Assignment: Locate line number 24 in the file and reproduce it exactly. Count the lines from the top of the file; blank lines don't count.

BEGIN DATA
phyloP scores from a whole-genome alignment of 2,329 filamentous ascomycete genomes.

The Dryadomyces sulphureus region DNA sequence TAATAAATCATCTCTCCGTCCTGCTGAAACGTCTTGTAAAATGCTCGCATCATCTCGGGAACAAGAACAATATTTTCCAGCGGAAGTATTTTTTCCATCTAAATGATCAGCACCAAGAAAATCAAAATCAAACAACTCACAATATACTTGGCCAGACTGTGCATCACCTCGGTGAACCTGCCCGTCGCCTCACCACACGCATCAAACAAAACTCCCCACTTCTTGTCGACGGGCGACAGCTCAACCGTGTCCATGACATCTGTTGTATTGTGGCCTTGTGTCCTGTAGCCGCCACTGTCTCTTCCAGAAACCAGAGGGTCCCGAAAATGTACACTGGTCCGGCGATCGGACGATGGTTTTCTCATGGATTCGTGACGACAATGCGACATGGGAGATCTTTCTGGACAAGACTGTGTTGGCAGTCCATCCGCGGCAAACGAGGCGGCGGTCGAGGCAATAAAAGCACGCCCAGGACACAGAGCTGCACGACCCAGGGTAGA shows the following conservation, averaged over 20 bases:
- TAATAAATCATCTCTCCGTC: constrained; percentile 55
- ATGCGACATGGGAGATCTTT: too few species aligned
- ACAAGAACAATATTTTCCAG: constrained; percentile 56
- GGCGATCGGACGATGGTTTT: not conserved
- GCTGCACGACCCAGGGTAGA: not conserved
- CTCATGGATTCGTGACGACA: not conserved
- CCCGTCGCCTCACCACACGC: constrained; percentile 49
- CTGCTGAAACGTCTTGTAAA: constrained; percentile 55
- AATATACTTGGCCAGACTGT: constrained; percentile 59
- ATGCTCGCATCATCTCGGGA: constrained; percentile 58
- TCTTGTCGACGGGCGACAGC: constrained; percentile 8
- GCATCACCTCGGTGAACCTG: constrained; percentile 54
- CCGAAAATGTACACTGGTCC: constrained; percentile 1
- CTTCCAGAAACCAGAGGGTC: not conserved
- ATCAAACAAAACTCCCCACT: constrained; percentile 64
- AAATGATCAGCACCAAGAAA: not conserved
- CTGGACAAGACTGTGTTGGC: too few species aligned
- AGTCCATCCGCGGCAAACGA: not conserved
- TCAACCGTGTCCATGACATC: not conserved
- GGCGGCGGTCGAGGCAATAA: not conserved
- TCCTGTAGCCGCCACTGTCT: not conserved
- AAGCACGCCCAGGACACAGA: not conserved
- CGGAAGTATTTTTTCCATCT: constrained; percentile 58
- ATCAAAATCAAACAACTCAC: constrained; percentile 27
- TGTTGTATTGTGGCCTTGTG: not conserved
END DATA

- AAGCACGCCCAGGACACAGA: not conserved